by Sean Patrick Mulroy
There are no photographs of me
without my clothes; of you I have
just one. You’re wearing a towel
but you might as well not be.
I’ve shown the photograph
to several of my friends as proof
of your existence and my good fortune,
even though I promised it was just
for me. I’m sorry.
This is, incidentally,
the first reason why nobody will ever
get a picture of my naked body:
you never really know just who
will get ahold of it. I figure if
somebody wants to see
they have to come in person.
You live in South America now, and each
new shot of you that comes across my desk
is full of sunlight, palm trees, dry sand.
Today’s your birthday and I knew it
from the second I woke up but I don’t
imagine that by sending you my smiling face
you’ll suddenly stop being a junkie and start
being the kind of man I need to keep myself alive.
Still, it’s sweet to picture you, getting just
the right amount of drunk tonight and tumbling
with some flavor of the week into whatever bed
you’ve got now, whatever set of walls you’ve chosen
to tack up your brilliant drawings and your latest poems.
I’d send you some of mine,
but I’m naked in all of them.
You’re far away, and there will always be somebody else
on whom you can rely to wish you all the happiness
you don’t deserve.
Which is not to say that you’re a bad man;
you’re not. Only, happiness is something
that should come to those who fight for it.
You don’t fight. You flow. You drift. You pour
yourself in and out of people’s arms like water
and I’m trying to get dry.
Congratulations, you endure.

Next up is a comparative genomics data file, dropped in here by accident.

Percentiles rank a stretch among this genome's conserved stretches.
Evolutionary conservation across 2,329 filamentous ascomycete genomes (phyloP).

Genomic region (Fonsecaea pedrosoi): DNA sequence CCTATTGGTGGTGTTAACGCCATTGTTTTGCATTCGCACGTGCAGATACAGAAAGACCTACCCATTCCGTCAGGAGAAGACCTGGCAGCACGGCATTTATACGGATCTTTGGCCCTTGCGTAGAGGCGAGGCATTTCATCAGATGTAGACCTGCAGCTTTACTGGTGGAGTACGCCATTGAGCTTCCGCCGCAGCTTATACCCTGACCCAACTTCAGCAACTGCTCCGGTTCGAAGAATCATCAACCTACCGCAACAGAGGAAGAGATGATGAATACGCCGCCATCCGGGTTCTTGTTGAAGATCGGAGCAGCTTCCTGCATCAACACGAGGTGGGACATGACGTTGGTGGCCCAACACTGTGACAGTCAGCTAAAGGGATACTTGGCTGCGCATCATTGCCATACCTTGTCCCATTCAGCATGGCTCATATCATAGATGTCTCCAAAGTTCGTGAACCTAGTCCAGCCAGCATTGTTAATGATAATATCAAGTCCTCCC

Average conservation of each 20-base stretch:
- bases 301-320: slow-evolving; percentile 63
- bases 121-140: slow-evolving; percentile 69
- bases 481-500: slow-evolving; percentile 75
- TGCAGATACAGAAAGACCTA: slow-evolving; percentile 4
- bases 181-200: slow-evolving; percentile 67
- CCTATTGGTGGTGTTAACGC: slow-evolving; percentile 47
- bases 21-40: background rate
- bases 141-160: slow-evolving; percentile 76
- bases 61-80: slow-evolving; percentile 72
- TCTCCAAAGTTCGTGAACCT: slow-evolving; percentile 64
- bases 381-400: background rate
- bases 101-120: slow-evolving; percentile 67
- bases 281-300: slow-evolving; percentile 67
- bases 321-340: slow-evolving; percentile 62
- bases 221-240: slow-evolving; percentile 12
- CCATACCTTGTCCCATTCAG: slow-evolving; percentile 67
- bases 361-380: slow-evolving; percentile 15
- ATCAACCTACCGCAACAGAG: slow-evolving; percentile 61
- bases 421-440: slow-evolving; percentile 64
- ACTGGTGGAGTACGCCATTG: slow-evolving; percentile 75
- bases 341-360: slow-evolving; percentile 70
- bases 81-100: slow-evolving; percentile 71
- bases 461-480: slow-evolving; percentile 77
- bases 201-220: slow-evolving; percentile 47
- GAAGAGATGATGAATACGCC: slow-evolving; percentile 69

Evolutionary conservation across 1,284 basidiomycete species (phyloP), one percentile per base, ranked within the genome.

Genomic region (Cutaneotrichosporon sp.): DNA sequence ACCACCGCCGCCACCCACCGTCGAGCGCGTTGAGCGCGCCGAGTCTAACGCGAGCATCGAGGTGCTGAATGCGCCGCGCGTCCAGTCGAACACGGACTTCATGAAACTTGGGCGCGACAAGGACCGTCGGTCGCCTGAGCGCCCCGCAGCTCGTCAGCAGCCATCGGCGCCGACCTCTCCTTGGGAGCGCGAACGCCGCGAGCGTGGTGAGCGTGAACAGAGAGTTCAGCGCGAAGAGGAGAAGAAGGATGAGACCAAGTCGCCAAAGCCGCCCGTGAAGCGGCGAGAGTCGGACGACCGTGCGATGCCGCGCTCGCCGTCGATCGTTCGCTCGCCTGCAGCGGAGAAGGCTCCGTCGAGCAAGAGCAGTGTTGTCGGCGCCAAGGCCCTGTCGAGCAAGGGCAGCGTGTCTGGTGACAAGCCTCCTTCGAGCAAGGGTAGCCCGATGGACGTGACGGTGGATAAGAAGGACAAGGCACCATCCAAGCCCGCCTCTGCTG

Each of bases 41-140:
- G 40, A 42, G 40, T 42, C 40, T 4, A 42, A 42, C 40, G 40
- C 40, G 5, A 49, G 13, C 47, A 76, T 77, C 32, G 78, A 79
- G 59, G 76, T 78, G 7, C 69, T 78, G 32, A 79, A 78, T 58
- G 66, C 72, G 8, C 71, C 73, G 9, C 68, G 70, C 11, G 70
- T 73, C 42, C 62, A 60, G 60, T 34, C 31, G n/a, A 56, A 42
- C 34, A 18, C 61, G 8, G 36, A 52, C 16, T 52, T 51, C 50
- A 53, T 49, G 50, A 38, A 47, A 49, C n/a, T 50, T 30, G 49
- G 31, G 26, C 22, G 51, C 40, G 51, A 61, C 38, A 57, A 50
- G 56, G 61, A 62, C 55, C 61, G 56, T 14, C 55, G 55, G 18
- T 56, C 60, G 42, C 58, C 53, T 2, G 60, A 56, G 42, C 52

You’re still as beautiful today as you are
in your best photographs. Isn’t this
what every birthday calls to question?
What time undoubtedly will take from each of us?
That’s the other reason why I won’t allow
a camera in my bedroom: when I’m old,
it will be as if I’ve always been. I won’t
be held accountable to other versions
of myself that I could not maintain.
No over-exposed polaroids of me will fall
from half-remembered lover’s hands;
my half-remembered youth will vanish
when it’s over. Just like you did.
Sean is the author of “The Pornography Diaries,” a poetic study of love and sex as seen through the lens of media study and film analysis. He also stars in a one-man show of the same name, combining original rock music and the poems from the book in a multimedia tour-de-force. Sean has performed his poetry in bars, literary festivals, concert venues, and universities in 10 countries and on 3 continents. He has participated in 13 national poetry competitions, written and recorded 4 albums of music, and sold over a thousand books of his poetry. His work has been published or is forthcoming in Neon, Ganymede, Side B, Union Station, Tandem, Frigg, Best Indie Literature of New England (BiLiNE), Capturing Fire: An Anthology, and Danse Macabre.
Sean currently resides in Western Massachusetts while working on multiple projects in music, literature and television media. His work most often brings him to New York City and Boston.